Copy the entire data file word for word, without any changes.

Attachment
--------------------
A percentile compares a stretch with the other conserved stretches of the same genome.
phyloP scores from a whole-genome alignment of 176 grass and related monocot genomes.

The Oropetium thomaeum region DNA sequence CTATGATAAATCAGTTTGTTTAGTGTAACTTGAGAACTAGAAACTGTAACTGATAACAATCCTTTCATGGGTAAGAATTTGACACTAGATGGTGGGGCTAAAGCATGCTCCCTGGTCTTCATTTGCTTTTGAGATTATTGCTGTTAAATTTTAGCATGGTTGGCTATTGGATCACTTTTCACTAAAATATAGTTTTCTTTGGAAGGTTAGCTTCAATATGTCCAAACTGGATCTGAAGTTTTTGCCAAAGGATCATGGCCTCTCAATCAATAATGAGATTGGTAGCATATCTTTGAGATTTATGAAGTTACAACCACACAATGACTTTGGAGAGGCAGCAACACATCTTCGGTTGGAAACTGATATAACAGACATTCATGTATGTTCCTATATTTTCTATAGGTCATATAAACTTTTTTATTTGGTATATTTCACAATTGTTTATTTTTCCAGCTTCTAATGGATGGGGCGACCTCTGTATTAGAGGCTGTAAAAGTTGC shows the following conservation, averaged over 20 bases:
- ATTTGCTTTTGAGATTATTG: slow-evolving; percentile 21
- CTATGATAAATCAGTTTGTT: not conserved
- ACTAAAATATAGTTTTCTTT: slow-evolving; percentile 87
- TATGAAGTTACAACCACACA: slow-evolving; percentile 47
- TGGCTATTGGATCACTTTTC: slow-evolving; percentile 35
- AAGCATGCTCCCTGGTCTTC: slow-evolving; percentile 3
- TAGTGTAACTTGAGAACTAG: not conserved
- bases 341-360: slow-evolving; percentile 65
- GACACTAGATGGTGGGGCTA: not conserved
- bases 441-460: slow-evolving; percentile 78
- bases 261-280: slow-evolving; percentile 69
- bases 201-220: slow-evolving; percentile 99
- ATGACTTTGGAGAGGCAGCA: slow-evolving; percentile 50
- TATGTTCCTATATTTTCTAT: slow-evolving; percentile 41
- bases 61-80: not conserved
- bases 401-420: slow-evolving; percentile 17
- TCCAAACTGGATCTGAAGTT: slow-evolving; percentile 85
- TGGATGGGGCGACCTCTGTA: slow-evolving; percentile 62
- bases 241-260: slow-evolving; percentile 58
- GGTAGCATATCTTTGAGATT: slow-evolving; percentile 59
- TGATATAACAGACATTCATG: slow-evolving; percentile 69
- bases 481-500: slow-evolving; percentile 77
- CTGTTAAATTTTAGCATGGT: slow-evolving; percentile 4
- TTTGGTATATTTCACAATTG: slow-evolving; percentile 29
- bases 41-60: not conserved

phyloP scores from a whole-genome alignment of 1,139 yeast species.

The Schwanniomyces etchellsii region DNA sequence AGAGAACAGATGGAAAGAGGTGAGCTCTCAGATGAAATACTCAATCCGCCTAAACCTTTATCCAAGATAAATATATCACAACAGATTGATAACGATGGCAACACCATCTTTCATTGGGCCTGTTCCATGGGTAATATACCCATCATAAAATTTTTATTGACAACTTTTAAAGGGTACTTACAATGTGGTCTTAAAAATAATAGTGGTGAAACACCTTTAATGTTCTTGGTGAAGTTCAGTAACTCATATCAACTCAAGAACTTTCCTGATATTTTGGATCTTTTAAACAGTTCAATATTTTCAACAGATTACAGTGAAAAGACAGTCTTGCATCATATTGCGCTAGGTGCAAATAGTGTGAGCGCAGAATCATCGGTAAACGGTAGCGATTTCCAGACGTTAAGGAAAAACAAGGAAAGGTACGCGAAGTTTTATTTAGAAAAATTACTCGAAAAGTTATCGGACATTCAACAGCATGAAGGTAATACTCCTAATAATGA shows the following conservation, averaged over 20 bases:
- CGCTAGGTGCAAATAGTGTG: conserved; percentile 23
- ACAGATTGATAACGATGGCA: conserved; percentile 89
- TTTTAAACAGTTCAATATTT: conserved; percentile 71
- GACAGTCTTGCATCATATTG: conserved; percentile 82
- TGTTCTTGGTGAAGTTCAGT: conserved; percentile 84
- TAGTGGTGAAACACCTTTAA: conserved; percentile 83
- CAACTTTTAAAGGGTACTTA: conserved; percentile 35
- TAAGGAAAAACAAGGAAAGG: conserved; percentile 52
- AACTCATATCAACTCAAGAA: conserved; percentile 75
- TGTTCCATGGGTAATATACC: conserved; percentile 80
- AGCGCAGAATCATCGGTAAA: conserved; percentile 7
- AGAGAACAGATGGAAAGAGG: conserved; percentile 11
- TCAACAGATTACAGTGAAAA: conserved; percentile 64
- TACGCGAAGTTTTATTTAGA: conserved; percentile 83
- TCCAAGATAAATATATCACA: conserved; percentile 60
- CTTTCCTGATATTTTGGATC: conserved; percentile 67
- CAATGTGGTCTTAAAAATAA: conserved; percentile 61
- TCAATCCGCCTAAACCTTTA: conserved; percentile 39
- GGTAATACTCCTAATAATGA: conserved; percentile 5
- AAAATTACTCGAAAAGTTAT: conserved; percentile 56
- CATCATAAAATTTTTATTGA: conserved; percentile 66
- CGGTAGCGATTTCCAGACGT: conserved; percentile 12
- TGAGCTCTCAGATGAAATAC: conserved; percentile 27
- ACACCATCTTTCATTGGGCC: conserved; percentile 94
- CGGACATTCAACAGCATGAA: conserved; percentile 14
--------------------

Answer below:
A percentile compares a stretch with the other conserved stretches of the same genome.
phyloP scores from a whole-genome alignment of 176 grass and related monocot genomes.

The Oropetium thomaeum region DNA sequence CTATGATAAATCAGTTTGTTTAGTGTAACTTGAGAACTAGAAACTGTAACTGATAACAATCCTTTCATGGGTAAGAATTTGACACTAGATGGTGGGGCTAAAGCATGCTCCCTGGTCTTCATTTGCTTTTGAGATTATTGCTGTTAAATTTTAGCATGGTTGGCTATTGGATCACTTTTCACTAAAATATAGTTTTCTTTGGAAGGTTAGCTTCAATATGTCCAAACTGGATCTGAAGTTTTTGCCAAAGGATCATGGCCTCTCAATCAATAATGAGATTGGTAGCATATCTTTGAGATTTATGAAGTTACAACCACACAATGACTTTGGAGAGGCAGCAACACATCTTCGGTTGGAAACTGATATAACAGACATTCATGTATGTTCCTATATTTTCTATAGGTCATATAAACTTTTTTATTTGGTATATTTCACAATTGTTTATTTTTCCAGCTTCTAATGGATGGGGCGACCTCTGTATTAGAGGCTGTAAAAGTTGC shows the following conservation, averaged over 20 bases:
- ATTTGCTTTTGAGATTATTG: slow-evolving; percentile 21
- CTATGATAAATCAGTTTGTT: not conserved
- ACTAAAATATAGTTTTCTTT: slow-evolving; percentile 87
- TATGAAGTTACAACCACACA: slow-evolving; percentile 47
- TGGCTATTGGATCACTTTTC: slow-evolving; percentile 35
- AAGCATGCTCCCTGGTCTTC: slow-evolving; percentile 3
- TAGTGTAACTTGAGAACTAG: not conserved
- bases 341-360: slow-evolving; percentile 65
- GACACTAGATGGTGGGGCTA: not conserved
- bases 441-460: slow-evolving; percentile 78
- bases 261-280: slow-evolving; percentile 69
- bases 201-220: slow-evolving; percentile 99
- ATGACTTTGGAGAGGCAGCA: slow-evolving; percentile 50
- TATGTTCCTATATTTTCTAT: slow-evolving; percentile 41
- bases 61-80: not conserved
- bases 401-420: slow-evolving; percentile 17
- TCCAAACTGGATCTGAAGTT: slow-evolving; percentile 85
- TGGATGGGGCGACCTCTGTA: slow-evolving; percentile 62
- bases 241-260: slow-evolving; percentile 58
- GGTAGCATATCTTTGAGATT: slow-evolving; percentile 59
- TGATATAACAGACATTCATG: slow-evolving; percentile 69
- bases 481-500: slow-evolving; percentile 77
- CTGTTAAATTTTAGCATGGT: slow-evolving; percentile 4
- TTTGGTATATTTCACAATTG: slow-evolving; percentile 29
- bases 41-60: not conserved

phyloP scores from a whole-genome alignment of 1,139 yeast species.

The Schwanniomyces etchellsii region DNA sequence AGAGAACAGATGGAAAGAGGTGAGCTCTCAGATGAAATACTCAATCCGCCTAAACCTTTATCCAAGATAAATATATCACAACAGATTGATAACGATGGCAACACCATCTTTCATTGGGCCTGTTCCATGGGTAATATACCCATCATAAAATTTTTATTGACAACTTTTAAAGGGTACTTACAATGTGGTCTTAAAAATAATAGTGGTGAAACACCTTTAATGTTCTTGGTGAAGTTCAGTAACTCATATCAACTCAAGAACTTTCCTGATATTTTGGATCTTTTAAACAGTTCAATATTTTCAACAGATTACAGTGAAAAGACAGTCTTGCATCATATTGCGCTAGGTGCAAATAGTGTGAGCGCAGAATCATCGGTAAACGGTAGCGATTTCCAGACGTTAAGGAAAAACAAGGAAAGGTACGCGAAGTTTTATTTAGAAAAATTACTCGAAAAGTTATCGGACATTCAACAGCATGAAGGTAATACTCCTAATAATGA shows the following conservation, averaged over 20 bases:
- CGCTAGGTGCAAATAGTGTG: conserved; percentile 23
- ACAGATTGATAACGATGGCA: conserved; percentile 89
- TTTTAAACAGTTCAATATTT: conserved; percentile 71
- GACAGTCTTGCATCATATTG: conserved; percentile 82
- TGTTCTTGGTGAAGTTCAGT: conserved; percentile 84
- TAGTGGTGAAACACCTTTAA: conserved; percentile 83
- CAACTTTTAAAGGGTACTTA: conserved; percentile 35
- TAAGGAAAAACAAGGAAAGG: conserved; percentile 52
- AACTCATATCAACTCAAGAA: conserved; percentile 75
- TGTTCCATGGGTAATATACC: conserved; percentile 80
- AGCGCAGAATCATCGGTAAA: conserved; percentile 7
- AGAGAACAGATGGAAAGAGG: conserved; percentile 11
- TCAACAGATTACAGTGAAAA: conserved; percentile 64
- TACGCGAAGTTTTATTTAGA: conserved; percentile 83
- TCCAAGATAAATATATCACA: conserved; percentile 60
- CTTTCCTGATATTTTGGATC: conserved; percentile 67
- CAATGTGGTCTTAAAAATAA: conserved; percentile 61
- TCAATCCGCCTAAACCTTTA: conserved; percentile 39
- GGTAATACTCCTAATAATGA: conserved; percentile 5
- AAAATTACTCGAAAAGTTAT: conserved; percentile 56
- CATCATAAAATTTTTATTGA: conserved; percentile 66
- CGGTAGCGATTTCCAGACGT: conserved; percentile 12
- TGAGCTCTCAGATGAAATAC: conserved; percentile 27
- ACACCATCTTTCATTGGGCC: conserved; percentile 94
- CGGACATTCAACAGCATGAA: conserved; percentile 14